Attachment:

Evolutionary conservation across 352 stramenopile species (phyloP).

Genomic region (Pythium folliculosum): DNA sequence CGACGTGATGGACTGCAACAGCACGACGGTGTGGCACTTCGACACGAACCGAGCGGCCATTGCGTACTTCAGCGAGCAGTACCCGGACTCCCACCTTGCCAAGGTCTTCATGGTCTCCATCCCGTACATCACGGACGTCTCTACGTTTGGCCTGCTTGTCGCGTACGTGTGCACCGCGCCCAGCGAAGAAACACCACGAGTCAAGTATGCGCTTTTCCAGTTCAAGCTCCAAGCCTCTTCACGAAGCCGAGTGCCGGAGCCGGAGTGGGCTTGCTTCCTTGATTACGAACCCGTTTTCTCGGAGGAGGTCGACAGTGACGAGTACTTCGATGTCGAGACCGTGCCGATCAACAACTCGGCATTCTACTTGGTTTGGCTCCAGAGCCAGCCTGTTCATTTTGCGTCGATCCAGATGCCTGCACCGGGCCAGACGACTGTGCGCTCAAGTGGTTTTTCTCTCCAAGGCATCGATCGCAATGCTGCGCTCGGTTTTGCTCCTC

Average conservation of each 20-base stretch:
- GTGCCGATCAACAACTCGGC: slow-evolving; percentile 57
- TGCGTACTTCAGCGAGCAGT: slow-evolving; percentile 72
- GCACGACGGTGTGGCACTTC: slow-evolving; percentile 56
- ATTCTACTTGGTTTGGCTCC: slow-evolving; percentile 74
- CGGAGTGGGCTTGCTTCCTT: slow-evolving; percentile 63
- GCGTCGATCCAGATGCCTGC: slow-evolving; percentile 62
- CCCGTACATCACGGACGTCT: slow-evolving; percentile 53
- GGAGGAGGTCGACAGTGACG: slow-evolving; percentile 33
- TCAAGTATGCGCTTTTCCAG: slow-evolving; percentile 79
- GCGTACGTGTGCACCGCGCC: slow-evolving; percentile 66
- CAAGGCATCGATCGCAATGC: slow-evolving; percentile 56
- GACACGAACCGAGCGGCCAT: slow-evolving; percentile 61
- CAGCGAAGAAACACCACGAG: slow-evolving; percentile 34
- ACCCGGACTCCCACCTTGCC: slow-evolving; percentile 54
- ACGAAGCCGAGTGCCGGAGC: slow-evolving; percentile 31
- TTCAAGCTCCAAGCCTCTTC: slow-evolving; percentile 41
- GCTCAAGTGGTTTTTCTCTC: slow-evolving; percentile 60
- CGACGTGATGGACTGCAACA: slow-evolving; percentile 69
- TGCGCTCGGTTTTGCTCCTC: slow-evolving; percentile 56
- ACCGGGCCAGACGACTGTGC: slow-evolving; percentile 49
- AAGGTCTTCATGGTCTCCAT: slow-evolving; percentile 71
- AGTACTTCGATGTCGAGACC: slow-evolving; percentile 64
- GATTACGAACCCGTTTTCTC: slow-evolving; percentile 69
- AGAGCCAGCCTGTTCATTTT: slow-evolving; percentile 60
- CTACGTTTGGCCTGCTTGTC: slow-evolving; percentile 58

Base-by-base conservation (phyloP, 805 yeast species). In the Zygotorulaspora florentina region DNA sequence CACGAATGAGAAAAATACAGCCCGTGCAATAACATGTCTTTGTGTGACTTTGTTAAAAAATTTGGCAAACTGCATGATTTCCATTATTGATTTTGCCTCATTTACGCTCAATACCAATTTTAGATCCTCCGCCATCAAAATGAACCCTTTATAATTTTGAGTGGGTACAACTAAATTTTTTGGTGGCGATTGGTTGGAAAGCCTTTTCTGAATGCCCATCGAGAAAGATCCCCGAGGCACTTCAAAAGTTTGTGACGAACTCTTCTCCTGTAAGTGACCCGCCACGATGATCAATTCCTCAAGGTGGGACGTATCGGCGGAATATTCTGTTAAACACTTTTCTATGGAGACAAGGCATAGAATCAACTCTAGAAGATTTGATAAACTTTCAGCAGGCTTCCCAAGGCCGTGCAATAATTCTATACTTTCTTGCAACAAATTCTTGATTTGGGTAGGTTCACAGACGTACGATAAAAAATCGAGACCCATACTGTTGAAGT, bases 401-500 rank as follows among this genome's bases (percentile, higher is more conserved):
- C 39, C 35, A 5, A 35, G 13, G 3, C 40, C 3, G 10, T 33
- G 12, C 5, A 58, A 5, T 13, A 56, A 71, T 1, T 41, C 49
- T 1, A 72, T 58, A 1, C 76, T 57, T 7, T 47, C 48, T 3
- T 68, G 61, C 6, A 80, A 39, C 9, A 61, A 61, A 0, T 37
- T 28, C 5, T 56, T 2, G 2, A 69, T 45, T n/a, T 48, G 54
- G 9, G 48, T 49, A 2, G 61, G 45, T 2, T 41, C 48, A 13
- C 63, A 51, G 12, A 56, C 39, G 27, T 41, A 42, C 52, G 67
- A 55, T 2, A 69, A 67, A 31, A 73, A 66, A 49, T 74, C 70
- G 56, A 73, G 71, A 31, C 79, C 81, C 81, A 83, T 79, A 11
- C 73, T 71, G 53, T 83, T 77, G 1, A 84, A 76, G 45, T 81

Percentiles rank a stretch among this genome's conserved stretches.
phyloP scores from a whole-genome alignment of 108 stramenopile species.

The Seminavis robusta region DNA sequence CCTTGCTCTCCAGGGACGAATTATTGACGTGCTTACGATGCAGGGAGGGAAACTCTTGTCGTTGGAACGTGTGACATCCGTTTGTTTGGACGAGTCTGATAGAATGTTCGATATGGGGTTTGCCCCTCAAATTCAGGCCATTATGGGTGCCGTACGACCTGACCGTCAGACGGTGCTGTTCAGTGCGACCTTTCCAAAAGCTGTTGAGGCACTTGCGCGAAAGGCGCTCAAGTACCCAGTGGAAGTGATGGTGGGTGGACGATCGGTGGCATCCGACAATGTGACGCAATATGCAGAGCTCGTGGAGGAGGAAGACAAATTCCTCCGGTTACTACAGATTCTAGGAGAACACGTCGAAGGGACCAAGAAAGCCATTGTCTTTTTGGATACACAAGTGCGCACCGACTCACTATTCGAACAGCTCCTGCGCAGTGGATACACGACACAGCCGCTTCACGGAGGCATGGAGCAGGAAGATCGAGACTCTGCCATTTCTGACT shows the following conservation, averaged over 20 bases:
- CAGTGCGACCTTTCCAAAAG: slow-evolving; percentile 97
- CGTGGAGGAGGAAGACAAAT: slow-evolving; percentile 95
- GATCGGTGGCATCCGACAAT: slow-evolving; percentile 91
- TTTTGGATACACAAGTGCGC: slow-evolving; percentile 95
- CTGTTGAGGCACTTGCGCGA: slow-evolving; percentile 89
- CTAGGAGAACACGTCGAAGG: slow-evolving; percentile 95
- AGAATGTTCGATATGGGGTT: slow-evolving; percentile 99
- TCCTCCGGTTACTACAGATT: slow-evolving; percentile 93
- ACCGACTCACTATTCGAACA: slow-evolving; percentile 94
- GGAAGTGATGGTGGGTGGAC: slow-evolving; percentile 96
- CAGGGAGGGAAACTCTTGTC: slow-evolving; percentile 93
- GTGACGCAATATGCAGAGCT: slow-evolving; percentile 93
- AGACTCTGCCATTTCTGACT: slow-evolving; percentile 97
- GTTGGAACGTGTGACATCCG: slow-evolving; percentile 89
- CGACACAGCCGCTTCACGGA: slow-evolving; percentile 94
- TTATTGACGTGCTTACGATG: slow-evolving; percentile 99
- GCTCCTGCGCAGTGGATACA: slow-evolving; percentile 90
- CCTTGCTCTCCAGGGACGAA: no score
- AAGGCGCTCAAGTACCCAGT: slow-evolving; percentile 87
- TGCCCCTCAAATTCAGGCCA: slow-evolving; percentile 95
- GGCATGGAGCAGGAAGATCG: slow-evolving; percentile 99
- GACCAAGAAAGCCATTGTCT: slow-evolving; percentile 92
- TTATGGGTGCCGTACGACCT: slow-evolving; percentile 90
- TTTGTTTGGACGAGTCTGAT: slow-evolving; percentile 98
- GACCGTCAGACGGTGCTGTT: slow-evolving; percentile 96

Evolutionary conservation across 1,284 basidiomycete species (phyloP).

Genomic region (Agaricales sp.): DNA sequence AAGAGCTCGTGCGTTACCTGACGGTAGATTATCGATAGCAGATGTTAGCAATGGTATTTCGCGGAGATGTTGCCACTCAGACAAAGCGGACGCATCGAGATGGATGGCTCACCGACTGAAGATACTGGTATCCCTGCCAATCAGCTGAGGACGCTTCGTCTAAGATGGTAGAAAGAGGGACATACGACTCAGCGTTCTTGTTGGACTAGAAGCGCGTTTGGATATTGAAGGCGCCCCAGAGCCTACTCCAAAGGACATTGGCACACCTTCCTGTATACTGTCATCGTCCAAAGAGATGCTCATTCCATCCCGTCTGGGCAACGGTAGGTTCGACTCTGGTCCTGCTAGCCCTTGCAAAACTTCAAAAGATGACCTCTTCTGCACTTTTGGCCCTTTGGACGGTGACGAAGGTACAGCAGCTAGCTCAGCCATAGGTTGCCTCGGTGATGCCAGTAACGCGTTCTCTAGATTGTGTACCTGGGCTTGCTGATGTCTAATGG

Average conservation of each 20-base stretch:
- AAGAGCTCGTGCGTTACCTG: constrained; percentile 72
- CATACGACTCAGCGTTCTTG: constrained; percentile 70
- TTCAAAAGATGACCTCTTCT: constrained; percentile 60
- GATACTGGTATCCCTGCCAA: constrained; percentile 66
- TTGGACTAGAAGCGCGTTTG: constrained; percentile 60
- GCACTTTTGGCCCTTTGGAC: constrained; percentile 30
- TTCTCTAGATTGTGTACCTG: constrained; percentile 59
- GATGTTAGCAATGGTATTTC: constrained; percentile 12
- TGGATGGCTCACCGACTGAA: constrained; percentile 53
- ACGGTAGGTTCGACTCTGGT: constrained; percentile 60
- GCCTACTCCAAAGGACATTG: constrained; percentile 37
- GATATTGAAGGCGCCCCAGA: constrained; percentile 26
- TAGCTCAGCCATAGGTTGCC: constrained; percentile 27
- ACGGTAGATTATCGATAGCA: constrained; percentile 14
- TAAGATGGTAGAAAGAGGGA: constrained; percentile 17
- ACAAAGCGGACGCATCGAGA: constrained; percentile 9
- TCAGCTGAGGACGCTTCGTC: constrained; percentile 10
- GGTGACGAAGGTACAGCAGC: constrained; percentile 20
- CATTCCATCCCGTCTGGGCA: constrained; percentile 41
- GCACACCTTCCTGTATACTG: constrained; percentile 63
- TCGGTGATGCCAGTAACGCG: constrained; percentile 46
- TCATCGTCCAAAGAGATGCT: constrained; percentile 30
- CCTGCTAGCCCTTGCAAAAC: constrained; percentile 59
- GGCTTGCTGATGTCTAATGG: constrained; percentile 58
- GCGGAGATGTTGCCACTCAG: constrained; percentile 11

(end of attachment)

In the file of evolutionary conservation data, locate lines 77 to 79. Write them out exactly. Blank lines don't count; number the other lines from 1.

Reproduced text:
- TTCTCTAGATTGTGTACCTG: constrained; percentile 59
- GATGTTAGCAATGGTATTTC: constrained; percentile 12
- TGGATGGCTCACCGACTGAA: constrained; percentile 53